By Zen Miller
In the last few years, a shift in milk procurement and marketing has taken place in Wisconsin. Not too many years ago, a dairy farmer could decide to change plants for a variety of reasons. Within a few days, three or four other processing plants or cooperatives would stop by and provide a price comparison to try and develop a marketing relationship and procure the farmer’s milk.
Farmers could change as they felt a need, and plants were eager to buy new production to fill their processing capacity. That was the perception, if not the reality, and the dairy industry in Wisconsin functioned under that paradigm. Dairy farmers seemed to have the upper hand and confidence that there was always a home for their milk.
Now a shift of balance has put a shock wave in the system. During the spring flush, a change in a couple of processing markets left dairy farmers wondering who would buy their milk.
How can this happen?
What can dairy farmers do to ensure they have a place for their milk to go in a tight market? Let’s look at the history of dairy farming and then the current situation we have in the Upper Midwest. History paints a very successful picture of increased production, both per cow and for the industry as a whole.
Brian Gould, Extension dairy economist, provides the following data. Compared to the number of dairy farms in 1970, there were only 7.6% of the number of dairy farms in 2016, production per cow increased 230%, total milk production increased 178%, and the U.S. herd size decreased by 23%.
The U.S. dairy industry has become very good at producing a lot of high-quality milk per cow on fewer farms with less land and a smaller carbon footprint. This year we have had lots of milk early in the spring flush, with limited excess processing capacity and a growing inventory of cheese.
Recently, Michigan, with its dramatic increase in milk production combined with processing capacity that has not kept pace, has generated distressed milk that is being shipped to Wisconsin with a $4 to $5 per cwt discount.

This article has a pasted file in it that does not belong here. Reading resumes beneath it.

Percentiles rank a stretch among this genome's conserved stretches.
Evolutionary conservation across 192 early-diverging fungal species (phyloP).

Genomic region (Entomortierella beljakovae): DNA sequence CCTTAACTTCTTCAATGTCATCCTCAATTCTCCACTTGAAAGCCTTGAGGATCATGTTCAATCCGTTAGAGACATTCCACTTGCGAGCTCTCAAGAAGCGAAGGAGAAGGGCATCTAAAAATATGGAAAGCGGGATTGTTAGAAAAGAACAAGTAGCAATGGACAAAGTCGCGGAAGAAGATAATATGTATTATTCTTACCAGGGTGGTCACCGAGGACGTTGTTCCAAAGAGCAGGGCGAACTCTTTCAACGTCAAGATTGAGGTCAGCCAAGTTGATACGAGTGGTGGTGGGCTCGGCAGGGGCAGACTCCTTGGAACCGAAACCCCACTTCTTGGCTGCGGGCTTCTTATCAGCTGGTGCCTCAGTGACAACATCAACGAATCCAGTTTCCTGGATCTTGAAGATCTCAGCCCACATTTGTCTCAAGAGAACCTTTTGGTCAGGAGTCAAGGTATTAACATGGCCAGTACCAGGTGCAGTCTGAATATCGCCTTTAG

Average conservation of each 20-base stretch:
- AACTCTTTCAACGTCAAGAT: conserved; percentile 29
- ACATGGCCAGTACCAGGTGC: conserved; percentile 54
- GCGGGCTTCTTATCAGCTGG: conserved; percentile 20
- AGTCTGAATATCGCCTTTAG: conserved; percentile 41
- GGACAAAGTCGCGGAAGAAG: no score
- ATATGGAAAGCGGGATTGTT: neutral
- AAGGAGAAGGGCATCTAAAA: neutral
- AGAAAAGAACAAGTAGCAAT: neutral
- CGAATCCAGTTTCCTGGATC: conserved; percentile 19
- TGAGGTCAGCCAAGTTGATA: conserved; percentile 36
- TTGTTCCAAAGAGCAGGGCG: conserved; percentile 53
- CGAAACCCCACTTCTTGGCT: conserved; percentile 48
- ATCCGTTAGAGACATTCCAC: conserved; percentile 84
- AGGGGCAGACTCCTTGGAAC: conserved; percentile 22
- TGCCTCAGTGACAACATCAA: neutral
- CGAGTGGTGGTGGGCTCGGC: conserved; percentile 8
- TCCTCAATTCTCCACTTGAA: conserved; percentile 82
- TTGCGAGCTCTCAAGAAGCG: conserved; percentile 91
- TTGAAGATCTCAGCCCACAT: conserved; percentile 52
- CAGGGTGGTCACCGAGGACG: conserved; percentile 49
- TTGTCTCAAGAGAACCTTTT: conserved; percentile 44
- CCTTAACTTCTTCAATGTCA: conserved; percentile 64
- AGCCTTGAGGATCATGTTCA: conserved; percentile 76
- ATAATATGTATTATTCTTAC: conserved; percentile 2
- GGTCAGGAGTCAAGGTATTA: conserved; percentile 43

What can a dairy farmer do to assure market access? Being a preferred patron would be my first suggestion. A dairy farmer who ships low somatic cell count milk that is cooled quickly, with low bacteria or plate counts, at a volume that encourages the truck driver to pick up as he or she backs down an easy-to-access milk house or semitrailer port will encourage a long relationship of trust and loyalty on both sides of the agreement.
A farmer who works with the plant or field representative to correct concerns and provides a clean and attractive farmstead will more likely build a strong relationship with the plant or cooperative. Currently, most milk is covered by the National Dairy FARM (Farmers Assuring Responsible Management) program, and compliance with a good attitude, when requested by the processor, makes the assessment pleasant and improves animal care and well-being.
The days of having a relationship between a producer and a milk plant secured by a handshake is a source of risk. To protect yourself, a formal delivery/pickup contract may become the industry standard. Such a contract provides a level of security for the farm, knowing there is a home for its milk.
Miller is the Outagamie County Extension dairy and livestock agent.